IT’S SOMEWHAT DEPRESSING to recognize that, by the time Tom Lehrer was my age, he’d been dead for… What’s that? Oh? He isn’t?
One type of song that has come into increasing prominence in recent months is the folk-song of protest. You have to admire people who sing these songs. It takes a certain amount of courage to get up in a coffee-house or a college auditorium and come out in favor of the things that everybody else in the audience is against like peace and justice and brotherhood and so on. The nicest thing about a protest song is that it makes you feel so good. I have a song here which I realise should be accompanied on a folk instrument in which category the piano does not alas qualify so imagine if you will that I am playing an 88 string guitar.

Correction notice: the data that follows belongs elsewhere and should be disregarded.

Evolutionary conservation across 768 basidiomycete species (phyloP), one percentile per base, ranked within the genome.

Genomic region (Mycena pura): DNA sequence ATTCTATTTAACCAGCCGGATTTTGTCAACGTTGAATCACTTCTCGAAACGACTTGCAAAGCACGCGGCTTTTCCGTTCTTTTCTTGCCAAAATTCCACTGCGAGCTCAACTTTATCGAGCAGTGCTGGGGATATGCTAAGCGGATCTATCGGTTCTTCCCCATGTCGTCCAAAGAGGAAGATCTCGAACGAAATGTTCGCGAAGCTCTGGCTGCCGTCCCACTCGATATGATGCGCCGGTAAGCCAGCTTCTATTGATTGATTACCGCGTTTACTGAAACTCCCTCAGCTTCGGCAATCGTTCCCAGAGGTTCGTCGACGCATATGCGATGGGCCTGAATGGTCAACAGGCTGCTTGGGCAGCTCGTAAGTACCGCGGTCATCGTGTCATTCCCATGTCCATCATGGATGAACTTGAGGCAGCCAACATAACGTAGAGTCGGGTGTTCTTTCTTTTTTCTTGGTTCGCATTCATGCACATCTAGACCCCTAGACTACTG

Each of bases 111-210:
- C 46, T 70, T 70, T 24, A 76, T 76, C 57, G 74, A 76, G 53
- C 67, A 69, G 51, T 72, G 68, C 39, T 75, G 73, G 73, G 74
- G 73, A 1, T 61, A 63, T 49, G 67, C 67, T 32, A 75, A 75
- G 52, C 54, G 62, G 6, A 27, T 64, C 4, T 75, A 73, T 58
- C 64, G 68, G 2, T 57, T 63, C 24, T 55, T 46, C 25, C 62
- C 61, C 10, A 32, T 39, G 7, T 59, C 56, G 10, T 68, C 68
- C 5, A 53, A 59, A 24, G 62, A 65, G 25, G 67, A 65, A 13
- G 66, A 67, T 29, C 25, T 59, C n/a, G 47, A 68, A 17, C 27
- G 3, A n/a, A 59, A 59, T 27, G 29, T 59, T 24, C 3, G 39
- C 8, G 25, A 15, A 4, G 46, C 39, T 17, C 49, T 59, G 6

We are the Folk Song Army.
Everyone of us cares.
We all hate poverty, war, and injustice,
Unlike the rest of you squares.
There are innocuous folk songs.
Yeah, but we regard ’em with scorn.
The folks who sing ’em have no social conscience.
Why they don’t even care if Jimmy Crack Corn.
If you feel dissatisfaction,
Strum your frustrations away.
Some people may prefer action,
But give me a folk song any old day.
The tune don’t have to be clever,
And it don’t matter if you put a coupla extra syllables into a line.
It sounds more ethnic if it ain’t good English,
And it don’t even gotta rhyme–excuse me–rhyne.
Remember the war against Franco?
That’s the kind where each of us belongs.
Though he may have won all the battles,
We had all the good songs.
So join in the Folk Song Army,
Guitars are the weapons we bring
To the fight against poverty, war, and injustice.
Ready! Aim! Sing!
Apropos of (link).